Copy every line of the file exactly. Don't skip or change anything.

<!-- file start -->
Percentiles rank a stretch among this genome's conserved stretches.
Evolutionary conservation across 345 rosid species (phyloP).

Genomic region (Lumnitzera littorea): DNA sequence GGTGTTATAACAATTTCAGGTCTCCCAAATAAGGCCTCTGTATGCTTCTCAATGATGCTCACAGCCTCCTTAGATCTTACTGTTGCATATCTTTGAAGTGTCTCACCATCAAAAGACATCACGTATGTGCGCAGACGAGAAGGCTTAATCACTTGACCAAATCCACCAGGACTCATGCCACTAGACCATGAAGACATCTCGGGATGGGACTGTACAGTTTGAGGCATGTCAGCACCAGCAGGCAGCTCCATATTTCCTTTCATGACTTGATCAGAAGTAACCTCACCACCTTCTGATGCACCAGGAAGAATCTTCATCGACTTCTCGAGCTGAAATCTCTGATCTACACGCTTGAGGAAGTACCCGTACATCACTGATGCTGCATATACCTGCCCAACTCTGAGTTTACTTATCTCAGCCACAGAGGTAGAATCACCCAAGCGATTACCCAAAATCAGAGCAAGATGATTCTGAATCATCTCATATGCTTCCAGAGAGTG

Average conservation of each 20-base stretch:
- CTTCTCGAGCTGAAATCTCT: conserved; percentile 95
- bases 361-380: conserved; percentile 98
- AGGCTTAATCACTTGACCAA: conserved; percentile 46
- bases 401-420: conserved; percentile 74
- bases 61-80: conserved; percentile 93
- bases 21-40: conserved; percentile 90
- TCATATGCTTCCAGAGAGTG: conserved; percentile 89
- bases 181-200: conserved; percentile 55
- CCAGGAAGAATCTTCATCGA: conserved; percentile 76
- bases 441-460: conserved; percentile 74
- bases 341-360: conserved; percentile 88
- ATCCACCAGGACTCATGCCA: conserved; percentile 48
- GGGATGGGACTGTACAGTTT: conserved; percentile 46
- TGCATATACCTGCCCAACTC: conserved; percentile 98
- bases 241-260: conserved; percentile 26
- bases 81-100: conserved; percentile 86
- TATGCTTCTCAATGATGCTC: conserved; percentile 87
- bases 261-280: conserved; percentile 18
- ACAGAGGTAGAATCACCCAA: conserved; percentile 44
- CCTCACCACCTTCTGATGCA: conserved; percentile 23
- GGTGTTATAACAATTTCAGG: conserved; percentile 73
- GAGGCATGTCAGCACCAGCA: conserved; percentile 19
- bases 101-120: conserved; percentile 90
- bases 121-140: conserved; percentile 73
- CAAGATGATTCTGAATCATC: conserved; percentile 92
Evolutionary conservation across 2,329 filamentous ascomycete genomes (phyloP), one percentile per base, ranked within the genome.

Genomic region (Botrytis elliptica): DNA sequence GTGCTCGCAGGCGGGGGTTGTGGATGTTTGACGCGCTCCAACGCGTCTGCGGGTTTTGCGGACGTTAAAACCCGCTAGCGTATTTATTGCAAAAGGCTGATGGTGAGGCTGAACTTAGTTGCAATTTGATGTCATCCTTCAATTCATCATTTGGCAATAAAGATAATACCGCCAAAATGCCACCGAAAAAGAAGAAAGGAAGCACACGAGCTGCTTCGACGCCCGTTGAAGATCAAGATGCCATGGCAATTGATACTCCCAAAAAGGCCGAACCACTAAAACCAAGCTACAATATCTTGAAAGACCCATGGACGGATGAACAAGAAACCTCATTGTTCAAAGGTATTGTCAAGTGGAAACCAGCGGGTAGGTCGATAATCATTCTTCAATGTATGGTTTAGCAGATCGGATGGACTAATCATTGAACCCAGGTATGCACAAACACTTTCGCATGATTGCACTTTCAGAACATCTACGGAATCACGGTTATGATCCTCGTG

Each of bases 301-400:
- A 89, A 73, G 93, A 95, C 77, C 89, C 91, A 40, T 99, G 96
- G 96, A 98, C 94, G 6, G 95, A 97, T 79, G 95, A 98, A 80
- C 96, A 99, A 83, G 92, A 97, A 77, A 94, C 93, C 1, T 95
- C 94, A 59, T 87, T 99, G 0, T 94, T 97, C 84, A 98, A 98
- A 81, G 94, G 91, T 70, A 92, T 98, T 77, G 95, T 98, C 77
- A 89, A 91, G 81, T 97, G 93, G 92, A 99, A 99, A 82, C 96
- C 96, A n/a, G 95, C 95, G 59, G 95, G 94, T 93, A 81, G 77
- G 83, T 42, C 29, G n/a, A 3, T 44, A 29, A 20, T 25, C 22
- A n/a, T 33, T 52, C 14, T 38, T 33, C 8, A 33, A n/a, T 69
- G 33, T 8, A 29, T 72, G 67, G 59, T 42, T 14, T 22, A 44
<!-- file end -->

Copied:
Percentiles rank a stretch among this genome's conserved stretches.
Evolutionary conservation across 345 rosid species (phyloP).

Genomic region (Lumnitzera littorea): DNA sequence GGTGTTATAACAATTTCAGGTCTCCCAAATAAGGCCTCTGTATGCTTCTCAATGATGCTCACAGCCTCCTTAGATCTTACTGTTGCATATCTTTGAAGTGTCTCACCATCAAAAGACATCACGTATGTGCGCAGACGAGAAGGCTTAATCACTTGACCAAATCCACCAGGACTCATGCCACTAGACCATGAAGACATCTCGGGATGGGACTGTACAGTTTGAGGCATGTCAGCACCAGCAGGCAGCTCCATATTTCCTTTCATGACTTGATCAGAAGTAACCTCACCACCTTCTGATGCACCAGGAAGAATCTTCATCGACTTCTCGAGCTGAAATCTCTGATCTACACGCTTGAGGAAGTACCCGTACATCACTGATGCTGCATATACCTGCCCAACTCTGAGTTTACTTATCTCAGCCACAGAGGTAGAATCACCCAAGCGATTACCCAAAATCAGAGCAAGATGATTCTGAATCATCTCATATGCTTCCAGAGAGTG

Average conservation of each 20-base stretch:
- CTTCTCGAGCTGAAATCTCT: conserved; percentile 95
- bases 361-380: conserved; percentile 98
- AGGCTTAATCACTTGACCAA: conserved; percentile 46
- bases 401-420: conserved; percentile 74
- bases 61-80: conserved; percentile 93
- bases 21-40: conserved; percentile 90
- TCATATGCTTCCAGAGAGTG: conserved; percentile 89
- bases 181-200: conserved; percentile 55
- CCAGGAAGAATCTTCATCGA: conserved; percentile 76
- bases 441-460: conserved; percentile 74
- bases 341-360: conserved; percentile 88
- ATCCACCAGGACTCATGCCA: conserved; percentile 48
- GGGATGGGACTGTACAGTTT: conserved; percentile 46
- TGCATATACCTGCCCAACTC: conserved; percentile 98
- bases 241-260: conserved; percentile 26
- bases 81-100: conserved; percentile 86
- TATGCTTCTCAATGATGCTC: conserved; percentile 87
- bases 261-280: conserved; percentile 18
- ACAGAGGTAGAATCACCCAA: conserved; percentile 44
- CCTCACCACCTTCTGATGCA: conserved; percentile 23
- GGTGTTATAACAATTTCAGG: conserved; percentile 73
- GAGGCATGTCAGCACCAGCA: conserved; percentile 19
- bases 101-120: conserved; percentile 90
- bases 121-140: conserved; percentile 73
- CAAGATGATTCTGAATCATC: conserved; percentile 92
Evolutionary conservation across 2,329 filamentous ascomycete genomes (phyloP), one percentile per base, ranked within the genome.

Genomic region (Botrytis elliptica): DNA sequence GTGCTCGCAGGCGGGGGTTGTGGATGTTTGACGCGCTCCAACGCGTCTGCGGGTTTTGCGGACGTTAAAACCCGCTAGCGTATTTATTGCAAAAGGCTGATGGTGAGGCTGAACTTAGTTGCAATTTGATGTCATCCTTCAATTCATCATTTGGCAATAAAGATAATACCGCCAAAATGCCACCGAAAAAGAAGAAAGGAAGCACACGAGCTGCTTCGACGCCCGTTGAAGATCAAGATGCCATGGCAATTGATACTCCCAAAAAGGCCGAACCACTAAAACCAAGCTACAATATCTTGAAAGACCCATGGACGGATGAACAAGAAACCTCATTGTTCAAAGGTATTGTCAAGTGGAAACCAGCGGGTAGGTCGATAATCATTCTTCAATGTATGGTTTAGCAGATCGGATGGACTAATCATTGAACCCAGGTATGCACAAACACTTTCGCATGATTGCACTTTCAGAACATCTACGGAATCACGGTTATGATCCTCGTG

Each of bases 301-400:
- A 89, A 73, G 93, A 95, C 77, C 89, C 91, A 40, T 99, G 96
- G 96, A 98, C 94, G 6, G 95, A 97, T 79, G 95, A 98, A 80
- C 96, A 99, A 83, G 92, A 97, A 77, A 94, C 93, C 1, T 95
- C 94, A 59, T 87, T 99, G 0, T 94, T 97, C 84, A 98, A 98
- A 81, G 94, G 91, T 70, A 92, T 98, T 77, G 95, T 98, C 77
- A 89, A 91, G 81, T 97, G 93, G 92, A 99, A 99, A 82, C 96
- C 96, A n/a, G 95, C 95, G 59, G 95, G 94, T 93, A 81, G 77
- G 83, T 42, C 29, G n/a, A 3, T 44, A 29, A 20, T 25, C 22
- A n/a, T 33, T 52, C 14, T 38, T 33, C 8, A 33, A n/a, T 69
- G 33, T 8, A 29, T 72, G 67, G 59, T 42, T 14, T 22, A 44